The king is quite taken with the nubile young human with gold hoop earrings and white halter top. (So it wasn't only my brother who lusted after Jennifer Salt back in the day.) Since as explained by the king, gargoyles have been around for thousands of years and they only show up to procreate every few hundred or so years, they have to make optimum use of the time they're allotted.
There is something about the king as played by Bernie Casey, which, after a while humanizes him to the point where you can almost see his point of view. He cannot help who and what he is, he cannot help wanting the survival of his species at all costs. And there is something confoundingly alluring (in a decidedly repellent way) in the unknown, the hideous and mysterious, the idea of winged humanoid creatures. Or maybe it's just Bernie Casey's mesmerizing voice which is so attractive.
At any rate, the gargoyle king drops his captive back at the cave in the hills where the other gargoyles reside. And as these things usually go, a jealous female gargoyle (with more bird-like feathers than the male) instantly catches on that human-girl might be competition.
"You must teach me, Diana," says the king. Her father's books have turned up in the cave (I think some of the wingless gargoyle youngsters earlier took them from the motel room or maybe the car), books whose contents the king needs to understand in order to save his species from annihilation. Hey, I don’t know, that’s the explanation.
There are lots and lots of scenes showing Diana in her halter top.
The gargoyle egg nursery - incubation time: 400 - 500 years.
In the meantime, while Diana is learning about gargoyle sociology, the dirt-bikers, the sheriff, the deputy and Dr. Boyle are busy fending off attacks out in the desert as they get closer to the caves.
Boyle will eventually be helped in his endeavor to save his daughter by - you guessed it - the jealous female of the species who is apparently the gargoyle king's mate.
In the end, the doctor decides the eggs must all be destroyed (there are tens of thousands) to save mankind. In the resulting melee, the king and his consort, exhausted and wounded, are allowed to fly away into the night. What happens next? You'll have to wait another 400 to 500 years to find out.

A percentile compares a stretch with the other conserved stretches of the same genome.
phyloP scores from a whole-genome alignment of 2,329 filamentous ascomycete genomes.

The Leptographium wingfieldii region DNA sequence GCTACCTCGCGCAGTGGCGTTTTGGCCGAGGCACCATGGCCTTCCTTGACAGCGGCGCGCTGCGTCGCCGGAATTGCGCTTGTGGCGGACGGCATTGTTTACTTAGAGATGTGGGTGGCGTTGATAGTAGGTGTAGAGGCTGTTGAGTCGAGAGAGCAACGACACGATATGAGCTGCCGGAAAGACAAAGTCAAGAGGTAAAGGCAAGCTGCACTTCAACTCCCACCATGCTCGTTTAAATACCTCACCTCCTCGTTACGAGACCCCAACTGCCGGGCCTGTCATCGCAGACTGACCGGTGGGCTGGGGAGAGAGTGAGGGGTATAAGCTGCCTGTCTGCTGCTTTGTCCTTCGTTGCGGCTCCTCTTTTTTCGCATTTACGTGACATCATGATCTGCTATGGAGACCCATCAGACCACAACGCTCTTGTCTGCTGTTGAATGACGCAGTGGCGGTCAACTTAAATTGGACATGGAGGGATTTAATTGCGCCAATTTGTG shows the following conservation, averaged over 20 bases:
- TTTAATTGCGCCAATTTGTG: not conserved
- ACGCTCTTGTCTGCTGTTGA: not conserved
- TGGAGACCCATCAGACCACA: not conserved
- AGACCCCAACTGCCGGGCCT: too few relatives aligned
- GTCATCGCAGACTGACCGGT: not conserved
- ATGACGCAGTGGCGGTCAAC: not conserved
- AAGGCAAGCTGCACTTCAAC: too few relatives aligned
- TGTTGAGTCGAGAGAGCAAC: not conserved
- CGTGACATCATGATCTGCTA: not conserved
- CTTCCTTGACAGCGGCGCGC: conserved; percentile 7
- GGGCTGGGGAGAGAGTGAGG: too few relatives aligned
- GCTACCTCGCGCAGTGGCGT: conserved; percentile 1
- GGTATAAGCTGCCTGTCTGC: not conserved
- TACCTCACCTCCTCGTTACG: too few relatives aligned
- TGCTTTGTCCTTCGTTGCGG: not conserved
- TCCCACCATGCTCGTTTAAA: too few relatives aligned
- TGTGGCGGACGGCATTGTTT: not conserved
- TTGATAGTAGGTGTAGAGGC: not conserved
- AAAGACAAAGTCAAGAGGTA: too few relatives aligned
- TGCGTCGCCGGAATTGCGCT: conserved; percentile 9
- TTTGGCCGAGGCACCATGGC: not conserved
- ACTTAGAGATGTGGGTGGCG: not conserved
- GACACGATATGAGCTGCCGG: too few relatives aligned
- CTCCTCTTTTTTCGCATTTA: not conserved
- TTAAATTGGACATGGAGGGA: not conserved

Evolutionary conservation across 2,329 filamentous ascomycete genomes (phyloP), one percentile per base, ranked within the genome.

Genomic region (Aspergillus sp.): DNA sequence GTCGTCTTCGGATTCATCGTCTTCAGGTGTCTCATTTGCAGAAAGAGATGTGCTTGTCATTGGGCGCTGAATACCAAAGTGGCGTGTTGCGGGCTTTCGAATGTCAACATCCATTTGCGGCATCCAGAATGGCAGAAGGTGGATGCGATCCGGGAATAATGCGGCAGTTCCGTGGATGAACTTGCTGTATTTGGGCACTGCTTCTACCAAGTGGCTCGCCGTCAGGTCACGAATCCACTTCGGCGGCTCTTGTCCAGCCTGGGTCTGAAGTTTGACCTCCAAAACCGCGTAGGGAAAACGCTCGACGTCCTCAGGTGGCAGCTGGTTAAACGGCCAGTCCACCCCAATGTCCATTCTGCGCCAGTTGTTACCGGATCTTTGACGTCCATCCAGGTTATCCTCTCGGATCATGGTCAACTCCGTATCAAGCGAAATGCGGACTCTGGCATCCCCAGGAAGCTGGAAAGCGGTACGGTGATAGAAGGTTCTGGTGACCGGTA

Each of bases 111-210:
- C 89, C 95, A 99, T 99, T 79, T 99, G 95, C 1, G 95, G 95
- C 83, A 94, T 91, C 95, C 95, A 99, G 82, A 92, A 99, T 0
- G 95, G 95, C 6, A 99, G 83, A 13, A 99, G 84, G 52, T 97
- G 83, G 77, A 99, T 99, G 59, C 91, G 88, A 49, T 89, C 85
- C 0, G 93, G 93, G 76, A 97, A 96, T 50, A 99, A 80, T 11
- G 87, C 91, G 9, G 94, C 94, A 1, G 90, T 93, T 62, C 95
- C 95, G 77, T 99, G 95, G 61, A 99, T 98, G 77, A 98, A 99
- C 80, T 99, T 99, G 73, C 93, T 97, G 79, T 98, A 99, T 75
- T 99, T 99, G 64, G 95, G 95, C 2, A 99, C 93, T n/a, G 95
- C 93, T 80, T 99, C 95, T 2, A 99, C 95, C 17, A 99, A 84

Despite the desperately low budget, lackluster dialogue, wooden acting (except from Bernie Casey who is marvelous) the film is a hoot and does have its creepy moments. You will definitely need some popcorn to wile away the dull stretches - mostly shots of cars driving on deserted highways - and also because movie monsters and popcorn just naturally go together.
I can't quite tell you why I have such lasting (and perhaps idiotic) regard for this movie, but I do. With all its faults and banality of acting, I still remember it fondly. Maybe I just watched it at the right moment in my life, or maybe I just like gargoyles or maybe the whole idea of such creatures in hiding alongside us sparked my imagination. I was never big on 'movies of the week' but this one remains fixed in memory and that's why I didn't mind sharing my enthusiasm and hopefully most of you won't remember the last time I talked about it and we'll just make believe it didn't happen.
Thank you Rick, for allowing me the opportunity to talk yet again about a movie that for whatever reason, remains tucked away in my memory of a time when I was a young mother (my daughter was two) and color television was just becoming the 'norm' - 1972, the year this movie was televised, was also the first year in which color televisions outnumbered black and white sets in the U.S.
Be sure and link to Rick's Classic Film and TV Cafe to see what other Movies of the Week other movie loving bloggers are talking about today.
And as an added treat: link here, to watch GARGOYLES on youtube.
And as an added treat: link here, to watch GARGOYLES on youtube.